Makerere Hill, off Bativa road, Kampala | +256 (0) 393 294 675/7
Makerere Hill, off Bativa road, Kampala | +256 (0) 393 294 675/7

Announcing the call for nominations for the 6th National Heritage Awards, 2024

Introduction and call for nominations for the 6th National Heritage Awards 2024

Today, 21st May 2024, on the occasion of the World Culture Day, the Cross-Cultural Foundation of Uganda has launched the 6th National Heritage Awards and call for nominations, at the Uganda National Cultural Centre (UNCC – National Theatre) in Kampala. The event has been organised by the Ministry of Gender, Labour and Social Development, the Uganda National Cultural Centre (UNCC) and CCFU.

CCFU is calling upon the general public to nominate individuals, families and organisations that have been instrumental in promoting heritage. One can access an online form to nominate, here,

Every 2-3 years, the Cross-Cultural Foundation of Uganda (CCFU) recognises individuals, families and organisations for their outstanding contribution to preserving and promoting our heritage – whether built, natural or Intangible — through Heritage Awards. This might be an effort to preserve a historical property, an endangered language or custom, an effort to preserve a threatened part of our knowledge and traditions as a family, a community, a nation.

The 6th National Heritage Awards

The 6th National Heritage Awards will be held on 20th September 2024 in Kampala, as part of the early events to commemorate the World Tourism Day. This will be an event to present awards to 7 winners for their heritage preservation efforts, a special Heritage Press Award (inform of a grant) will also be presented to an outstanding journalist.

Over 200 guests are expected to attend: these will be representatives from Government, foreign missions in Uganda, previous heritage award winners, cultural leaders, owners of heritage sites, academia, youth, civil society, representatives from the culture and private sectors, and the media.

Partners including representatives from government (Ministry of Gender, Labour and Social Development and the Ministry of Tourism Wildlife and Antiquities), civil society, the private sector and the media have been invited to participate in these Awards.

The jury will review nominations and pay verification visits to sites of tangible heritage (where needed) or review the documentation or contribution of intangible heritage. The selection of three winning entries for built heritage, three for intangible heritage and one from the media will be done.

About the Heritage Awards

CCFU initiated the National Heritage Awards in 2013 to recognise individuals and organisations for their excellent contribution to preserving and promoting our cultural heritage – whether build, natural or intangible. 5 awarding ceremonies have been held, so far, with thirty-one awards presented.

The major objective of the heritage awards is to provide a missing incentive – social recognition, publicity, and a small cash contribution, and to underscore the urgency of heritage protection in the country. The awards therefore aim to promote the benefits of cultural heritage conservation by highlighting good practice conservation examples, as well as offering the owners or guardians of our cultural heritage recognition of their invaluable work.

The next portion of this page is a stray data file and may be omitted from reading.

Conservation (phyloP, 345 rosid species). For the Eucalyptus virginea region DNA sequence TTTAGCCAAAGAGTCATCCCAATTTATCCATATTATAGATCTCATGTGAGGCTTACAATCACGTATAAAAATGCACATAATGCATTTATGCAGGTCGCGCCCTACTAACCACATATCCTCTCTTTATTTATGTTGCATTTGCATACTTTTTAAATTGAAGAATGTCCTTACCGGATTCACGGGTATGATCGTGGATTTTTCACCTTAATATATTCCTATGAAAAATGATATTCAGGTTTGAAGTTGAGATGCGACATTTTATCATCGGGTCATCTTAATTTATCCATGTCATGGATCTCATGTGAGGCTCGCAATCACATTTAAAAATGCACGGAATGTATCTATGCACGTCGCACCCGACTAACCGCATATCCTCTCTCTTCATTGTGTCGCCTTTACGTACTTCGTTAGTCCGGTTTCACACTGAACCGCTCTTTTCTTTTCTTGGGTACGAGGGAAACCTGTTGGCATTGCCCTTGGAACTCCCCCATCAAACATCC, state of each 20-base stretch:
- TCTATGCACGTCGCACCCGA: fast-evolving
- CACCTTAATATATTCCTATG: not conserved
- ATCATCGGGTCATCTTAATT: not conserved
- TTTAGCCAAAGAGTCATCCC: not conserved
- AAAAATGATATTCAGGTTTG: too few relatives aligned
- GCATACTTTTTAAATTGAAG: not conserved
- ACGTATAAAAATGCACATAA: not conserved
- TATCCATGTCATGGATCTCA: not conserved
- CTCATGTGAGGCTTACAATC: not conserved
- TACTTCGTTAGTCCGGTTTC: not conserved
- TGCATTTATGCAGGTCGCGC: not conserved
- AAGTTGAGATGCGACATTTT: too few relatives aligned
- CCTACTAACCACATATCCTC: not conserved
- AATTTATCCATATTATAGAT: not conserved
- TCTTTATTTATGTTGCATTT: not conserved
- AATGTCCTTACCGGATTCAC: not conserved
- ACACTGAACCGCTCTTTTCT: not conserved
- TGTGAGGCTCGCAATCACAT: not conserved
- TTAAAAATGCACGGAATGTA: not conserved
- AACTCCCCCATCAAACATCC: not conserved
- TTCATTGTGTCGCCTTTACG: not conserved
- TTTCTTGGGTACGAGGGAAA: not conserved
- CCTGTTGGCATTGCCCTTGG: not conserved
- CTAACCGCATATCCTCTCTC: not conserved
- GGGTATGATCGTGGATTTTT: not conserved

The Awards recognise contributions to cultural heritage conservation, research, education, promotion, interpretation, training and awareness-raising within the region.

At the Cross-Cultural Foundation of Uganda (CCFU), we firmly believe that it is an urgent collective responsibility to help safeguard our heritage, as this is vital for defining the nation of the future.


Over the years, these awards have played a key role in recognizing and celebrating the richness and diversity of Uganda’s heritage and the recognition of awardees has helped to inspire others to get involved in safeguarding their own cultural heritage, fostering a sense of pride and ownership among Ugandans.

Our tangible and intangible cultural heritage is under threat: rapid population growth, demand for land, economic activities and natural disasters, all threaten our tangible heritage; while the influences of modernity (globalisation, formal education and conventional religions) have significantly impacted the perception and values associated with culture. If measures are not taken to safeguard our cultural heritage, as a matter of urgency, Uganda’s heritage will soon vanish! Our tangible cultural heritage, such as buildings and landscapes, books, artefacts and artwork, and intangible cultural heritage, such as folklore, traditions, language and knowledge all need to be preserved and promoted.

Objective 4 of Uganda’s Culture Policy 2006 (under review) is to protect and promote Uganda’s tangible and intangible cultural heritage. Some elements of intangible cultural heritage have been recognised by UNESCO, as well as sites of natural and cultural significance. Cultural tourism is also increasingly viewed as an important source of income and identity. The Museums and Monuments Act 2023 was also enacted (Objective 2a) to ensure the protection of cultural and natural heritage and the environment.

Efforts to promote and protect our cultural heritage, whether by individuals, families or communities, have also multiplied, as the growing numbers of community museums attest and recognition of various cultural values and practices in development increase. These passionate efforts are however often hampered by the lack of support and remain isolated endeavours, for the most part, unrecognised and unpublicised.

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